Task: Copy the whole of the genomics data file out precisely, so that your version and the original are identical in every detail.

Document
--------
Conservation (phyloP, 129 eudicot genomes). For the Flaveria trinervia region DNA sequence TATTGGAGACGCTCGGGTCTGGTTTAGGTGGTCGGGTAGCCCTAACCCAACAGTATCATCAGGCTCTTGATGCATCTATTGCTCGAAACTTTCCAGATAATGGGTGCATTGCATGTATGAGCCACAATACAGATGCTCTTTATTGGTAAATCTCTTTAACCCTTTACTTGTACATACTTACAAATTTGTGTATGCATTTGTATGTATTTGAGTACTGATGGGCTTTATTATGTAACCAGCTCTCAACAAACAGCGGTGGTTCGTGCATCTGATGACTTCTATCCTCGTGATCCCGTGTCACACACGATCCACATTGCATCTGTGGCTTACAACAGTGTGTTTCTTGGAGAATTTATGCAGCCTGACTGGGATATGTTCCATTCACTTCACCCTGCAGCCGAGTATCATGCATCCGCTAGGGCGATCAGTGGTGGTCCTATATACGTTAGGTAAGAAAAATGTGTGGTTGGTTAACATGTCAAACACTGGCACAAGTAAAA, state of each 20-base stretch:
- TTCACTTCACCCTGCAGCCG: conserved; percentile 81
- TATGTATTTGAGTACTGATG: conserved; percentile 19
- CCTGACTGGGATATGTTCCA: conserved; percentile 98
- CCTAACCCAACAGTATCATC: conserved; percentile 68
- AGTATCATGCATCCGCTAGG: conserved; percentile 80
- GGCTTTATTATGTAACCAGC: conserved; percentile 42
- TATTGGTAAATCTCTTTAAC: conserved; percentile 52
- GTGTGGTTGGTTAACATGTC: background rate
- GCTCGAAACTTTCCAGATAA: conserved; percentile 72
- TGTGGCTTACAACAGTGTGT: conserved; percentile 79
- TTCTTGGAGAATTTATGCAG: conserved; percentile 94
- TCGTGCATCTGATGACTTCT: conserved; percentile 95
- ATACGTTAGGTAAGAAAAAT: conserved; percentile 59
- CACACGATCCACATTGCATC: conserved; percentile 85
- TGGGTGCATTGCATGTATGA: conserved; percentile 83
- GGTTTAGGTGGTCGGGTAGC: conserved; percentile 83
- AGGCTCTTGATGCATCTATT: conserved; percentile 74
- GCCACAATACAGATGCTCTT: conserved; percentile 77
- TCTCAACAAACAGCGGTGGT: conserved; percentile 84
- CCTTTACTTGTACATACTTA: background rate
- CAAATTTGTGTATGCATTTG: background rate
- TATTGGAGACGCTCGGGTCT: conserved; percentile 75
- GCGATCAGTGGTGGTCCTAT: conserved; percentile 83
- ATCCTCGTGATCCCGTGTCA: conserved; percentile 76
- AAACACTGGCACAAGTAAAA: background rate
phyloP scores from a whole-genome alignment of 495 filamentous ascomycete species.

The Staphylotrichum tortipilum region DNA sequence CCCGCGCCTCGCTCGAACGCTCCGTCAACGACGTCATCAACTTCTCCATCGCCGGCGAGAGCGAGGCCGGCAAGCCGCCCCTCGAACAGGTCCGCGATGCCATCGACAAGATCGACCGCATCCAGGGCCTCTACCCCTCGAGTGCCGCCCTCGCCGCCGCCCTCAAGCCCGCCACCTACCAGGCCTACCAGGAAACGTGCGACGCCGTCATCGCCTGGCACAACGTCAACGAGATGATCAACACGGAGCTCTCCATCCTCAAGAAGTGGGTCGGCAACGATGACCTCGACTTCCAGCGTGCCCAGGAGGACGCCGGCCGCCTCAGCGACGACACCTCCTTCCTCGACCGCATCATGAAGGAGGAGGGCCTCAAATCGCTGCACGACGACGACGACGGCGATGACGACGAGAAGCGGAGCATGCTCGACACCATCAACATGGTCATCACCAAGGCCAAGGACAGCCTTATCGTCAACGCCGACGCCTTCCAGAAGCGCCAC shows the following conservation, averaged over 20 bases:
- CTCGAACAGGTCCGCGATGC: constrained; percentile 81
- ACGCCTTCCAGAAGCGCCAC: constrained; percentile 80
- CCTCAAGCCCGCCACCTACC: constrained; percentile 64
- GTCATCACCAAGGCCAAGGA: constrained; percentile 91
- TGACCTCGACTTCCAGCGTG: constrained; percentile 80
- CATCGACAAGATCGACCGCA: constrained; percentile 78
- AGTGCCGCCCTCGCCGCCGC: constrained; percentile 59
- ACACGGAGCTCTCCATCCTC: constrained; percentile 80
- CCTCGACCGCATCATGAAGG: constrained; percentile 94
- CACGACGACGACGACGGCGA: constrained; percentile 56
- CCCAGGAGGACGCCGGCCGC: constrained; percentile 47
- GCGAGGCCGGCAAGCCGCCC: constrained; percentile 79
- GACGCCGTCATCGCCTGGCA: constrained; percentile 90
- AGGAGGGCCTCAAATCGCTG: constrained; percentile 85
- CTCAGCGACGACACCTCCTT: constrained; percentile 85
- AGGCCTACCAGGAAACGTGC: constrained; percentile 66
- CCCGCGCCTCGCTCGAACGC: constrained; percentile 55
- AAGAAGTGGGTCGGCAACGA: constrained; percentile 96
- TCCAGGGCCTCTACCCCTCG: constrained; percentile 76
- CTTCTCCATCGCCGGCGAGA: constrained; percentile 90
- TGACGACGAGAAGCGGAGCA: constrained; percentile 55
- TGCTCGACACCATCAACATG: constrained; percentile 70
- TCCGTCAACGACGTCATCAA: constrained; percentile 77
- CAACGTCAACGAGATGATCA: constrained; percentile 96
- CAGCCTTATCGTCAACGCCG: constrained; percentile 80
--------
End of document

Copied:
Conservation (phyloP, 129 eudicot genomes). For the Flaveria trinervia region DNA sequence TATTGGAGACGCTCGGGTCTGGTTTAGGTGGTCGGGTAGCCCTAACCCAACAGTATCATCAGGCTCTTGATGCATCTATTGCTCGAAACTTTCCAGATAATGGGTGCATTGCATGTATGAGCCACAATACAGATGCTCTTTATTGGTAAATCTCTTTAACCCTTTACTTGTACATACTTACAAATTTGTGTATGCATTTGTATGTATTTGAGTACTGATGGGCTTTATTATGTAACCAGCTCTCAACAAACAGCGGTGGTTCGTGCATCTGATGACTTCTATCCTCGTGATCCCGTGTCACACACGATCCACATTGCATCTGTGGCTTACAACAGTGTGTTTCTTGGAGAATTTATGCAGCCTGACTGGGATATGTTCCATTCACTTCACCCTGCAGCCGAGTATCATGCATCCGCTAGGGCGATCAGTGGTGGTCCTATATACGTTAGGTAAGAAAAATGTGTGGTTGGTTAACATGTCAAACACTGGCACAAGTAAAA, state of each 20-base stretch:
- TTCACTTCACCCTGCAGCCG: conserved; percentile 81
- TATGTATTTGAGTACTGATG: conserved; percentile 19
- CCTGACTGGGATATGTTCCA: conserved; percentile 98
- CCTAACCCAACAGTATCATC: conserved; percentile 68
- AGTATCATGCATCCGCTAGG: conserved; percentile 80
- GGCTTTATTATGTAACCAGC: conserved; percentile 42
- TATTGGTAAATCTCTTTAAC: conserved; percentile 52
- GTGTGGTTGGTTAACATGTC: background rate
- GCTCGAAACTTTCCAGATAA: conserved; percentile 72
- TGTGGCTTACAACAGTGTGT: conserved; percentile 79
- TTCTTGGAGAATTTATGCAG: conserved; percentile 94
- TCGTGCATCTGATGACTTCT: conserved; percentile 95
- ATACGTTAGGTAAGAAAAAT: conserved; percentile 59
- CACACGATCCACATTGCATC: conserved; percentile 85
- TGGGTGCATTGCATGTATGA: conserved; percentile 83
- GGTTTAGGTGGTCGGGTAGC: conserved; percentile 83
- AGGCTCTTGATGCATCTATT: conserved; percentile 74
- GCCACAATACAGATGCTCTT: conserved; percentile 77
- TCTCAACAAACAGCGGTGGT: conserved; percentile 84
- CCTTTACTTGTACATACTTA: background rate
- CAAATTTGTGTATGCATTTG: background rate
- TATTGGAGACGCTCGGGTCT: conserved; percentile 75
- GCGATCAGTGGTGGTCCTAT: conserved; percentile 83
- ATCCTCGTGATCCCGTGTCA: conserved; percentile 76
- AAACACTGGCACAAGTAAAA: background rate
phyloP scores from a whole-genome alignment of 495 filamentous ascomycete species.

The Staphylotrichum tortipilum region DNA sequence CCCGCGCCTCGCTCGAACGCTCCGTCAACGACGTCATCAACTTCTCCATCGCCGGCGAGAGCGAGGCCGGCAAGCCGCCCCTCGAACAGGTCCGCGATGCCATCGACAAGATCGACCGCATCCAGGGCCTCTACCCCTCGAGTGCCGCCCTCGCCGCCGCCCTCAAGCCCGCCACCTACCAGGCCTACCAGGAAACGTGCGACGCCGTCATCGCCTGGCACAACGTCAACGAGATGATCAACACGGAGCTCTCCATCCTCAAGAAGTGGGTCGGCAACGATGACCTCGACTTCCAGCGTGCCCAGGAGGACGCCGGCCGCCTCAGCGACGACACCTCCTTCCTCGACCGCATCATGAAGGAGGAGGGCCTCAAATCGCTGCACGACGACGACGACGGCGATGACGACGAGAAGCGGAGCATGCTCGACACCATCAACATGGTCATCACCAAGGCCAAGGACAGCCTTATCGTCAACGCCGACGCCTTCCAGAAGCGCCAC shows the following conservation, averaged over 20 bases:
- CTCGAACAGGTCCGCGATGC: constrained; percentile 81
- ACGCCTTCCAGAAGCGCCAC: constrained; percentile 80
- CCTCAAGCCCGCCACCTACC: constrained; percentile 64
- GTCATCACCAAGGCCAAGGA: constrained; percentile 91
- TGACCTCGACTTCCAGCGTG: constrained; percentile 80
- CATCGACAAGATCGACCGCA: constrained; percentile 78
- AGTGCCGCCCTCGCCGCCGC: constrained; percentile 59
- ACACGGAGCTCTCCATCCTC: constrained; percentile 80
- CCTCGACCGCATCATGAAGG: constrained; percentile 94
- CACGACGACGACGACGGCGA: constrained; percentile 56
- CCCAGGAGGACGCCGGCCGC: constrained; percentile 47
- GCGAGGCCGGCAAGCCGCCC: constrained; percentile 79
- GACGCCGTCATCGCCTGGCA: constrained; percentile 90
- AGGAGGGCCTCAAATCGCTG: constrained; percentile 85
- CTCAGCGACGACACCTCCTT: constrained; percentile 85
- AGGCCTACCAGGAAACGTGC: constrained; percentile 66
- CCCGCGCCTCGCTCGAACGC: constrained; percentile 55
- AAGAAGTGGGTCGGCAACGA: constrained; percentile 96
- TCCAGGGCCTCTACCCCTCG: constrained; percentile 76
- CTTCTCCATCGCCGGCGAGA: constrained; percentile 90
- TGACGACGAGAAGCGGAGCA: constrained; percentile 55
- TGCTCGACACCATCAACATG: constrained; percentile 70
- TCCGTCAACGACGTCATCAA: constrained; percentile 77
- CAACGTCAACGAGATGATCA: constrained; percentile 96
- CAGCCTTATCGTCAACGCCG: constrained; percentile 80